N.J. Gov. Announces Plan for 100% Clean Energy

The sweeping energy plan sets a goal of shifting entirely to clean energy by 2050.

Coastal waters near Atlantic City, N.J.
Coastal waters near Atlantic City, N.J.
Kevin Rajaram/Unsplash

GALLOWAY TOWNSHIP, N.J. (AP) — New Jersey Gov. Phil Murphy unveiled a sweeping energy plan Monday that sets goals for shifting the state to 100% clean energy by 2050.

The first-term Democratic governor announced the plan at Stockton University alongside two Cabinet officials who will be carrying the plan out, Department of Environmental Protection Commissioner Catherine McCabe and Board of Public Utilities President Joe Fiordaliso.

Murphy cast climate change as an urgent concern and pointed to a Rutgers study that indicated the state could see 1 foot of sea level rise in the next decade.

“Quite frankly it will be hard for future generations to create their Jersey Shore memories if the Jersey Shore is only a memory," Murphy said.

The plan calls for reducing the use of fossil fuels while increasing renewable sources of energy, specifically by encouraging electric vehicle adoption and electrifying transportation systems, along with developing offshore wind and solar energy.

New Jersey currently gets most of its electricity — 94% — from natural gas and nuclear plants, according to the U.S. Energy Department.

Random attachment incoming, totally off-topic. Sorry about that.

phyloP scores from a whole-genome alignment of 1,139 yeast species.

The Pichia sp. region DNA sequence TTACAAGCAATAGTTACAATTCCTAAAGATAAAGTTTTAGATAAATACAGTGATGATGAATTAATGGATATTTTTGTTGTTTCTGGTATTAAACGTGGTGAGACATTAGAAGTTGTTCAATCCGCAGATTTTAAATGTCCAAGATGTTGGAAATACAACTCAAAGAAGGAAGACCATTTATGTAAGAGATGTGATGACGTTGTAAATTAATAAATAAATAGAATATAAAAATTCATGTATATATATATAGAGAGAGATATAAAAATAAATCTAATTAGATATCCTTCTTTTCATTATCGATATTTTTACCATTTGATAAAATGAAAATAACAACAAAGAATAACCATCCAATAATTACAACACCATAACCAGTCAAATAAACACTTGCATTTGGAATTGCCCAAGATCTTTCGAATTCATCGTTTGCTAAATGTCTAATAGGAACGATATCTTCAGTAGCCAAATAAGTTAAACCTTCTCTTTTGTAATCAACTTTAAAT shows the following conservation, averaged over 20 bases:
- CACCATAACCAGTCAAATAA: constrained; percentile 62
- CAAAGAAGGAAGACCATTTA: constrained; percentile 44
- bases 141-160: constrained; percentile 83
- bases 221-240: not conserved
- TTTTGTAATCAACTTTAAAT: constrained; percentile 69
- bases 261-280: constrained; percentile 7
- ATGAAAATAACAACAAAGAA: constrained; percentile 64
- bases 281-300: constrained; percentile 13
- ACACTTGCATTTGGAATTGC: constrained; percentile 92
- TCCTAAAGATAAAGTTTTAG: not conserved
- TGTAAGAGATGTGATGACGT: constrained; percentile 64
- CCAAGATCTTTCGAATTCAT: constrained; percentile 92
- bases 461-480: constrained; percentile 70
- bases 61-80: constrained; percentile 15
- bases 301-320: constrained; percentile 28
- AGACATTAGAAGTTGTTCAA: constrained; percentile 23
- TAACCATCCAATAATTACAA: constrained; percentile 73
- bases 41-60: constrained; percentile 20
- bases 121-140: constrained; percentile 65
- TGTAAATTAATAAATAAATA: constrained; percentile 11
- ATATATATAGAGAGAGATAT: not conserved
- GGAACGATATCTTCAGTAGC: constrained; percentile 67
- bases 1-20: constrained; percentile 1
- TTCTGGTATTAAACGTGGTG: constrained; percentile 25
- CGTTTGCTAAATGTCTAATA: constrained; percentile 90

Murphy also signed an executive order Monday aimed at implementing the plan. The order calls for a handful of new regulations from the Environmental Protection Department, including rules to to govern and “aggressively” reduce carbon dioxide emissions and another that will require the agency to consider climate change when reviewing public projects.

Many environmental groups praised the plan. Mary Barber, the Environmental Defense Fund's director of regulatory and legislative affairs, called the plan a “leap forward.”

But business groups raised concerns over the costs of carrying out the plan. Administration officials said it was too soon to specify what the costs to residents could be.

Ray Cantor, an executive with the New Jersey Business and Industry Association, called the plan's goals laudable but said that if natural gas is abandoned too quickly, it could lead to energy reliability problems.

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